My Life with Sacral Agenesis: Meltdown (Adobe Photos)

It’s been a while since I’ve written for TDWI which usually means I’ve been facing some sort of medical challenge that prevents me from sitting down and writing. That’s the case now as you will soon read. But there’s more going on. This morning, I had an absolute meltdown.

I often talk about how I am not my diagnosis. I’m so much more. I’m a woman with a really wonderful and blessed life. Even when things are rough physically, God makes it abundantly clear to me how blessed I am. As much as try to be calm and logical as I navigate my life with sacral agenesis, I do occasionally get emotional. And, as I have also said, in order for me to be a happy and authentic person, I have to honestly express my feelings. I need to get angry or mad or sad.

So, why did I throw a tantrum this morning? Well, first of all, I am not a morning person. But honestly, I think it is because I am over-tired and my pain level is pretty high. But most of all, it is because I have not stopped with medical drama since last April.

I started the day thinking, “Okay, what CAN I do today?” About 7 am, I went to the kitchen and made an excellent, balanced meal for dinner. It is something I love to do and I am good at doing. Then, I folded some laundry and put it away. I don’t enjoy that, but I CAN do it. But then, I had an epiphany about all things “Julie”—it felt like I was smacked in the face. I just let loose with my emotions. Whew. I really needed to do that. Now, I can tell you my story.

 

All that medical drama

Last April, I fell in our shower. Rule of thumb: Showers are the most dangerous room in the house because of the water. I just slipped. My feet came out from under me. One foot kicked the wall and then I slammed down on the marble bench landing on my pelvic area where the majority of my spinal surgeries have taken place. I hit my foot so hard that I broke a couple bones in my foot. That was a bummer because I was just starting to walk in physical therapy, so that was put on hold and still is.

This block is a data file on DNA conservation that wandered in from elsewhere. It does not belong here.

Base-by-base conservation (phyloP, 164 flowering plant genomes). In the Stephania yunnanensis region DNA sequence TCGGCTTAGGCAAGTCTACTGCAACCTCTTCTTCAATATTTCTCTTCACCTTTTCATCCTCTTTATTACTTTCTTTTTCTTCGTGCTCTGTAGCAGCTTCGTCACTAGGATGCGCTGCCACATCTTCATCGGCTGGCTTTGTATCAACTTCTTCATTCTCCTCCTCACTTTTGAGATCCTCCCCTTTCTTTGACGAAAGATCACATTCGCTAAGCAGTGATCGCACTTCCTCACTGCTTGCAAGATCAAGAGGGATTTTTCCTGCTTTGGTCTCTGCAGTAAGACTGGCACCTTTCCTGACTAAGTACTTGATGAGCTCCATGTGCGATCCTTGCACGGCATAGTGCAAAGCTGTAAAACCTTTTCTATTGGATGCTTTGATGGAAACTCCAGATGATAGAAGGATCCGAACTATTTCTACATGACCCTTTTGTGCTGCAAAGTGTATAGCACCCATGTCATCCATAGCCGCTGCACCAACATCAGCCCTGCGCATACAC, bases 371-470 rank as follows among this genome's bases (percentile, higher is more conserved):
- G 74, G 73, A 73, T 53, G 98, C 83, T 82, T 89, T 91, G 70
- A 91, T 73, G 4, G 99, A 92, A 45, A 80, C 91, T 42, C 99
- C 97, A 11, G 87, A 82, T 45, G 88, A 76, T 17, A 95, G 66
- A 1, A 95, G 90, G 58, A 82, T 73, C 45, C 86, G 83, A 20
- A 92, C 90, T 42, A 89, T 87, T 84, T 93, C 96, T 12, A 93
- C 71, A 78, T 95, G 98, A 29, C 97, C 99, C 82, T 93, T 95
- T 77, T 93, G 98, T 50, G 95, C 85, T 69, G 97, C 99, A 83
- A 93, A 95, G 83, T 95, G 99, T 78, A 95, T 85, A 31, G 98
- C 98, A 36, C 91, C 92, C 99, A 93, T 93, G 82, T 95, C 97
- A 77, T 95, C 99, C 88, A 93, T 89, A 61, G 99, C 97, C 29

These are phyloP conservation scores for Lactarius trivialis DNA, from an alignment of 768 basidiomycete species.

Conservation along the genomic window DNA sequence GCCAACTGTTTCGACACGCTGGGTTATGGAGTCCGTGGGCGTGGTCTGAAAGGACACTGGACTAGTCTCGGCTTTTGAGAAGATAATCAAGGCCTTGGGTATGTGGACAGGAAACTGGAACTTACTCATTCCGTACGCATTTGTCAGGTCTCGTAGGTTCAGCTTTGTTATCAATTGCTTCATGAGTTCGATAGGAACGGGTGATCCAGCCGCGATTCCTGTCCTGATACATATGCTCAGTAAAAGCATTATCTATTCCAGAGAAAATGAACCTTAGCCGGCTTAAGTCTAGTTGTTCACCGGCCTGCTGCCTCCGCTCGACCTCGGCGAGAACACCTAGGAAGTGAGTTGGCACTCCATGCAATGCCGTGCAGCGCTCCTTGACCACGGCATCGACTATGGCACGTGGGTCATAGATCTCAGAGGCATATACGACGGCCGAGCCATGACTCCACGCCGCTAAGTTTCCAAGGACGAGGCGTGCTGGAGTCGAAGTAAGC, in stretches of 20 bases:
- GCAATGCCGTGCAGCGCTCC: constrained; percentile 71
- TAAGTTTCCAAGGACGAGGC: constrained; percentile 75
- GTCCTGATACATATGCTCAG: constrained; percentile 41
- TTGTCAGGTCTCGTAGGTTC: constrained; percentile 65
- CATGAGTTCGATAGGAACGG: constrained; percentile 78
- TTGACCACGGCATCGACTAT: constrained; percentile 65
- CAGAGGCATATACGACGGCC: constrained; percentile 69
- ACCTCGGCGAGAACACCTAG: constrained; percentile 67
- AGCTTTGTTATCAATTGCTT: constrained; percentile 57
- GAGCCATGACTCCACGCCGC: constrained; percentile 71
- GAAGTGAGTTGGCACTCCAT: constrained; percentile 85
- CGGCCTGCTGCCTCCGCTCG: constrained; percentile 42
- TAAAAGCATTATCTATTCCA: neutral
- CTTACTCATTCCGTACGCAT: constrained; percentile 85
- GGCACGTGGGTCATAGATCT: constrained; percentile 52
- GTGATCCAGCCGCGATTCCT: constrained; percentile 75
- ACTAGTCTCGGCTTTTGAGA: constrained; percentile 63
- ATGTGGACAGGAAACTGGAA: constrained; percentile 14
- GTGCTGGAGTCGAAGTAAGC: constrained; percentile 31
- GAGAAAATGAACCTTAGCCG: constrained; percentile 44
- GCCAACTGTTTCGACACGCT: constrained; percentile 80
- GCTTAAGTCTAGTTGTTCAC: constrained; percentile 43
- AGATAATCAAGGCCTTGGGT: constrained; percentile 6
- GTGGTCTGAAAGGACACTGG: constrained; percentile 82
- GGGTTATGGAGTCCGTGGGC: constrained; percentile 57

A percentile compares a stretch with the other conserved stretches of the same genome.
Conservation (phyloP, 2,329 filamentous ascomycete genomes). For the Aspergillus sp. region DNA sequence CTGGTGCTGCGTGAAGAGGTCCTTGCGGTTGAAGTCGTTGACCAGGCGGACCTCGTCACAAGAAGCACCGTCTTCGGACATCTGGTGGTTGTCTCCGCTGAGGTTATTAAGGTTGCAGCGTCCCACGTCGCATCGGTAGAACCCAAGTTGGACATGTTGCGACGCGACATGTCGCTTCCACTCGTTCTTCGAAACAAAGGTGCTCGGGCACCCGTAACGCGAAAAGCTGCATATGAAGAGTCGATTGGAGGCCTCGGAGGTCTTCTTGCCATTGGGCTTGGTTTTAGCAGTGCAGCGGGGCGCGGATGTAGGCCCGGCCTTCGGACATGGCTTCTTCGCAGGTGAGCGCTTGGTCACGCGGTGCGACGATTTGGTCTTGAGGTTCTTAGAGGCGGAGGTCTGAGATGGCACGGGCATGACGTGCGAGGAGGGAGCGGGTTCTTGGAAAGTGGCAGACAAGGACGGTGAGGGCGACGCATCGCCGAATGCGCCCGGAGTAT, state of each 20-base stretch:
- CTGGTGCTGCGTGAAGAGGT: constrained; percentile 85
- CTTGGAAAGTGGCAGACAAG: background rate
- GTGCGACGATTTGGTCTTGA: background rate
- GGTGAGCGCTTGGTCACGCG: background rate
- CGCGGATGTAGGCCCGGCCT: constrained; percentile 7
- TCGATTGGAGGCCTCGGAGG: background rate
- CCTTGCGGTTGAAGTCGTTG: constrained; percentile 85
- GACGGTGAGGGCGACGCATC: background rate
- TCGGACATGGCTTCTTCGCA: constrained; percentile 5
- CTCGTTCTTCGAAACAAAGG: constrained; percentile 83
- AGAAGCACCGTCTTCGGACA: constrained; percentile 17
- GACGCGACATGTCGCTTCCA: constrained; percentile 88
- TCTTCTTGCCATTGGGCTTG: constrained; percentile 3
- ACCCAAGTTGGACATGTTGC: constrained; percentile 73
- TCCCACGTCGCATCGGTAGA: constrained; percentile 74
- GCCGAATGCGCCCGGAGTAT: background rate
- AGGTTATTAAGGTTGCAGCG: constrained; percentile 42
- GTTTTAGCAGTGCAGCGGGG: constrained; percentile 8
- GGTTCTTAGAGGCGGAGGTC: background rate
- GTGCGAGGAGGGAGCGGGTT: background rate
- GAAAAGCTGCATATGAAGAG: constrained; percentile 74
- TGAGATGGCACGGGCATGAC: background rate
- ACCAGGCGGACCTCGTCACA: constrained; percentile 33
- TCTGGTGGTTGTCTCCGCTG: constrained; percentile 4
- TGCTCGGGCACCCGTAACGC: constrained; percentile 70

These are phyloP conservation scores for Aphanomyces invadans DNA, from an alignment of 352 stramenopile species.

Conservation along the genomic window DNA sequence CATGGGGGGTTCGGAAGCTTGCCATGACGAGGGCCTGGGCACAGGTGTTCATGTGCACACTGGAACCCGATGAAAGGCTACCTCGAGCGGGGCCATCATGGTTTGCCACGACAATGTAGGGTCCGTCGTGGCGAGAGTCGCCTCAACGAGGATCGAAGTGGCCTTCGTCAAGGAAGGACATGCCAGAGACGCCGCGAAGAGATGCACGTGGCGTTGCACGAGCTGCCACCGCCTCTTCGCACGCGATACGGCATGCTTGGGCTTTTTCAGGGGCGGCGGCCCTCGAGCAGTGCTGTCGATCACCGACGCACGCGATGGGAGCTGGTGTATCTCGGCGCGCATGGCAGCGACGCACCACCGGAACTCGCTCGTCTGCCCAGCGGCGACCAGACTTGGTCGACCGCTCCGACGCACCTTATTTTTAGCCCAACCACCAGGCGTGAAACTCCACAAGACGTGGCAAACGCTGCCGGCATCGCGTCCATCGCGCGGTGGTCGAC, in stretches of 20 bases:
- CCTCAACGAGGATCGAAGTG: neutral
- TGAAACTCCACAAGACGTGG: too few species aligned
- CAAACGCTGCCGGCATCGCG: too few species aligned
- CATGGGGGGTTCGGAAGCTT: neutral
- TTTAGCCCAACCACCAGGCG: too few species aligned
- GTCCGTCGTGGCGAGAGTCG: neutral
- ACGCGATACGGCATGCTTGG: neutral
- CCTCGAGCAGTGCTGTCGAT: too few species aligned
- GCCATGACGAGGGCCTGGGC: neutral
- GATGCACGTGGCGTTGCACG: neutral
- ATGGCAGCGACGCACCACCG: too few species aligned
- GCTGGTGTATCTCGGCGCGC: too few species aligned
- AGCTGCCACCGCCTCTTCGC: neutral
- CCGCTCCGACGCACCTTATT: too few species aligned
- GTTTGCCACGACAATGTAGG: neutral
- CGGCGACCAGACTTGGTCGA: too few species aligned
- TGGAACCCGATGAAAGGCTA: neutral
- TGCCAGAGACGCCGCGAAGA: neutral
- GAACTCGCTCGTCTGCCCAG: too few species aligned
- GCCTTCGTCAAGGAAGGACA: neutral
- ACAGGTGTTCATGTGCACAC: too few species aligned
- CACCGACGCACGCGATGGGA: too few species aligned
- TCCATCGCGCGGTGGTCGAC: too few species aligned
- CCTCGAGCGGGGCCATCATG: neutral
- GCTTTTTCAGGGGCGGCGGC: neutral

Initially, I only had local pain in the area where I landed on the bench. After about 2 weeks, I began having radicular pain in my legs and feet, so I went to see my surgeon. Luckily, he said it was “just” soft tissue damage within my spinal canal. He suggested an epidural with steroids to help with the inflammation. I agreed because the ONLY time of year that is tolerable with my pain is summer and I wanted to enjoy it. I do NOT like any injections in my spine.

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Inadvertently, the injection caused a cerebrospinal fluid (CSF) leak. Then my legs went numb and I couldn’t move them not even a centimeter. I ended up going to a world-renowned hospital with a team that has dealt with my complex spinal situation. When I first went, I thought it’d be a quick outpatient blood patch to correct the spinal leak. But I ended up being admitted for 4 days because of my leg “weakness,” the CSF leak, and other issues secondary to spinal nerve root trauma. The fantastic news is they gave me a lot of IV steroids to try to get my legs to respond again. It was a last-ditch effort, but it worked, thank God. They are still pretty weak, but I know I will get there.

They also performed a blood patch to seal the spinal leak. However, the scar tissue from my prior surgeries prevented the blood from completely “plugging” the hole. That first patch only lasted about a couple days, long enough to get home only to have to turn around come back again. I went back to have the procedure done as an outpatient, but, again, the outlook didn’t look good because of the excessive scar tissue and a lot of other complications. The great news is, after three tries, a skilled interventional radiologist was able to get into the right spot to put the blood in. It got absorbed and finally stopped the leak. I am not sure how many more chances we can take with CSF leaks. The rule of thumb now is no needles anywhere near where they did the epidural in April.